Dua Lipa has made no secret that she's drawing inspiration from the past. Her upcoming album is titled Future Nostalgia, after all, and some of her recent wardrobe choices look like they were chicly up-cycled from a Delia's catalog.
So it was perhaps inevitable that one of Ms. Lipa's music videos from this album cycle would in some way reference the golden days of TRL. Her latest offering, "Physical", does just that. It's chock full of late '90s and early '00s cliches, but puts a new twist on them, saving the video from being an uninspired stream of first thought references (see: Charli's "1999" video).
As any viewer of MTV's Making The Video knows, quite often a pop music video from that era's entire concept could be as simple as something like, "Ok, so you're going to start out in the blue room wearing blue clothes, and then, later, we're going to twist it up and you'll be in the red room wearing red clothes. They'll never see it coming!"
Destiny's Child's "Say My Name" is one of the finest examples of the trend. Beyoncé and her bandmates each start off in their respective color-coded rooms before the video uses another well-worn trope of the time: the magically moving set (which we'll circle back to).
Christina Aguliera's underrated "Come on Over" also stands out as a defining use of the color coordinated trope.
And Blaque's "Bring It All To Me" puts a futuristic spin on the idea.
Over in Lipa's native England, pop acts like Girls Aloud were doing it as well.
There are likely dozens of other examples out there, but the point stands: coordinating your outfits to the walls of your room was a major component of turn-of-the-century music video vocabulary.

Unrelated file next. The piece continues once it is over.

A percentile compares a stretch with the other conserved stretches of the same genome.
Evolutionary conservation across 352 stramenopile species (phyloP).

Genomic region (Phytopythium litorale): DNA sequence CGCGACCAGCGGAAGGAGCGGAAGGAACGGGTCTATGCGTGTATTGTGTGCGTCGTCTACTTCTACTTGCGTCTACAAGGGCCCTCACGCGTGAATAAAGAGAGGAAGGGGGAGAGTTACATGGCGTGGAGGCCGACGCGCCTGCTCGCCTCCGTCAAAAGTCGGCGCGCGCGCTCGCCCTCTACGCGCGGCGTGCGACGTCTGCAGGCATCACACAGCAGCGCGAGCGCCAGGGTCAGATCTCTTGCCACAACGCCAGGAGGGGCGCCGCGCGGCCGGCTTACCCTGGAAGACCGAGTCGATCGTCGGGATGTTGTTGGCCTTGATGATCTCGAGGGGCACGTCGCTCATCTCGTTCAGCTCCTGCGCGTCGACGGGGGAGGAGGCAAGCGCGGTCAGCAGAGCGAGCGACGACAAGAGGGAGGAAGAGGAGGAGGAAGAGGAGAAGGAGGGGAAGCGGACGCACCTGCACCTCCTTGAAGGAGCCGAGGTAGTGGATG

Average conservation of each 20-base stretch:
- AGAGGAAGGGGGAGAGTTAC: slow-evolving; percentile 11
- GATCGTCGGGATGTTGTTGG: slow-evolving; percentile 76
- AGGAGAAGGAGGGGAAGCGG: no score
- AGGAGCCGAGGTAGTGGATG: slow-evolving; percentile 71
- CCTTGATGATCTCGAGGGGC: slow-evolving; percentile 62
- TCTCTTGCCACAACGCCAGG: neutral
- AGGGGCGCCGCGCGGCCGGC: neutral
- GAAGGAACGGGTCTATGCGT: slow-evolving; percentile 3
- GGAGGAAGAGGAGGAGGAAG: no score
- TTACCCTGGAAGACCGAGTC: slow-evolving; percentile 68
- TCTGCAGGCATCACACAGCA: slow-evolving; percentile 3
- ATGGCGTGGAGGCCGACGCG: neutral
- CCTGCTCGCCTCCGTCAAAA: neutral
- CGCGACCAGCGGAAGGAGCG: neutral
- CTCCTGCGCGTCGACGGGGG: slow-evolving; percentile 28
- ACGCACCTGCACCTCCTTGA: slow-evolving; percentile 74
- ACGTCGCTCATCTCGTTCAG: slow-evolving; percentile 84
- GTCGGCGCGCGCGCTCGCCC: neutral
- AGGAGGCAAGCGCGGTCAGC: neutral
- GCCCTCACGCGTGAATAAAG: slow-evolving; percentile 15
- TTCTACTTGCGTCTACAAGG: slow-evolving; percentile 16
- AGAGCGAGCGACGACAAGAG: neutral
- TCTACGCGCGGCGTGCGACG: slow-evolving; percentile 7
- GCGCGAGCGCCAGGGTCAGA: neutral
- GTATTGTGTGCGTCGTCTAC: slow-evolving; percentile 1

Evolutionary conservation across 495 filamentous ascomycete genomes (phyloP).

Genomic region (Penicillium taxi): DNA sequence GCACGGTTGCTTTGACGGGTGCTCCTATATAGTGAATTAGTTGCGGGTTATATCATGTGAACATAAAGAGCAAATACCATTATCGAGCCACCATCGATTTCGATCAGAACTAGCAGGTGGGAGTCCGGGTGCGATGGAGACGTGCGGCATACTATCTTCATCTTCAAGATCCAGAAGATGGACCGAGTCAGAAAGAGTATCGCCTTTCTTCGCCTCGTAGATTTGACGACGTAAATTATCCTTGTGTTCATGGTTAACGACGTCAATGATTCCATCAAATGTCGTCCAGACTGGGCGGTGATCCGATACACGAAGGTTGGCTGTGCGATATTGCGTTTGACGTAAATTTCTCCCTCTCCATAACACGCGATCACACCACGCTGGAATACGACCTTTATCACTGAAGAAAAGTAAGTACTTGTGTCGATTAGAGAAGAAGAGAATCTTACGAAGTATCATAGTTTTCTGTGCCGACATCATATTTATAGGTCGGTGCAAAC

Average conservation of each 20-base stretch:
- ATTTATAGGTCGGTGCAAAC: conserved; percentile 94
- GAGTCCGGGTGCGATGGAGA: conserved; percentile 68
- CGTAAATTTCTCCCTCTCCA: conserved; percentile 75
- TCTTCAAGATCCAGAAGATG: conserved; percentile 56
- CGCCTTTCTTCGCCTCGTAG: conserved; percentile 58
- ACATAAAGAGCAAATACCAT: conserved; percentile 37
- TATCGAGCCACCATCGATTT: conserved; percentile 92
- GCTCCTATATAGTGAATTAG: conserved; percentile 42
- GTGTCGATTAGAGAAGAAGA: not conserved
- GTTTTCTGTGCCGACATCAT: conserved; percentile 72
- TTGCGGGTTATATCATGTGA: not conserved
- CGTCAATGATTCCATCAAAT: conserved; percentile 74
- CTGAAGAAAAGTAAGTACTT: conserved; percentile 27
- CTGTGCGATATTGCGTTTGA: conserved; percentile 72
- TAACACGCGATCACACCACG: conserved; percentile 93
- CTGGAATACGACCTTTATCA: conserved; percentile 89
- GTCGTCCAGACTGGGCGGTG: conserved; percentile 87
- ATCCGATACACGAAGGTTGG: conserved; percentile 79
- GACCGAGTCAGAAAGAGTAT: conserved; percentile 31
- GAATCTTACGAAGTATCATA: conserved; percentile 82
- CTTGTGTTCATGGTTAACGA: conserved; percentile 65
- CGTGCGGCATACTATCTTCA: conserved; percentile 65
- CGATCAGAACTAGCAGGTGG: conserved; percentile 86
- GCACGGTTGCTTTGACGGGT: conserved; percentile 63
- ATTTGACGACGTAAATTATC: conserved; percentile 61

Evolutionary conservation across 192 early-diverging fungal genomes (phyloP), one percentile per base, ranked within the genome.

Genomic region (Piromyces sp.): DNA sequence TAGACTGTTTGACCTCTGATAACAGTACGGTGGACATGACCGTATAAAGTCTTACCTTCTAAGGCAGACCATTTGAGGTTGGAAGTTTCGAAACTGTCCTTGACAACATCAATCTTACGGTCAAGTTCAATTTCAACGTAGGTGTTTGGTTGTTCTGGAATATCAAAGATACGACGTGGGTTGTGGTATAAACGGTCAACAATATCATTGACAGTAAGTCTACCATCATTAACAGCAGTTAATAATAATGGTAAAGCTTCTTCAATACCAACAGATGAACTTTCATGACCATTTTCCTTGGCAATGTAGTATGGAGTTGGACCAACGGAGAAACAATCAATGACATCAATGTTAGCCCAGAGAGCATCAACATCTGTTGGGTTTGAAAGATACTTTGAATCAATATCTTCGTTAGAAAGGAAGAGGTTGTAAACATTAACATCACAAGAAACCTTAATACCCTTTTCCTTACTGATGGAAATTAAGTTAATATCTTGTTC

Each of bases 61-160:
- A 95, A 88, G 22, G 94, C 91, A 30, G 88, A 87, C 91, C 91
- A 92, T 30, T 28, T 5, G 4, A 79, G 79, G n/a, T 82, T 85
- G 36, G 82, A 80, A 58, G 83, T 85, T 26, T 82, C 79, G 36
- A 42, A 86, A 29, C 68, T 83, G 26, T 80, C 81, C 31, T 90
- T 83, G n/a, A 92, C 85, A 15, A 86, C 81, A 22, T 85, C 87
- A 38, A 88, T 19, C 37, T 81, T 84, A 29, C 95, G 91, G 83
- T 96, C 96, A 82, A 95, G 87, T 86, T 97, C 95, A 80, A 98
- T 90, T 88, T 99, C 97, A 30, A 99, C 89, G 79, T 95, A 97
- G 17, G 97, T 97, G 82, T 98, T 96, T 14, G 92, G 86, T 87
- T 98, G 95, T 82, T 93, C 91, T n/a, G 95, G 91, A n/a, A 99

That trend's only rival? The aforementioned magically moving set. TRL-era directors were using all sorts of camera tricks and contraptions: rooms that literally rotated (as seen in videos from 'NSYNC and Dream), entire walls moved by dollies, and turntables and treadmills being built into the floor.
Jamiroquai's "Virtual Insanity" was the prime example.
But numerous videos from Michel Gondry play with the dynamic in unique ways. Most notably the set in Daft Punk's "Around The World," doesn't actually move, but the choreography and camera work is meant to make it look like it's spinning like a record.
Which brings us back to Lipa's latest. Shot in what seems to be an expansive warehouse or soundstage, the video depicts the 24-year-old English singer traveling through different color-specific zones, her own outfit changing each time. She winds up spinning on a turntable with her lover, and then it all explodes with dancers from each of the separate color zones meeting in the center for some very "Around The World"-like choreography. It's a literal kaleidoscope of late '90s and early '00s music video signifiers simmered down to their essence and built up into something new.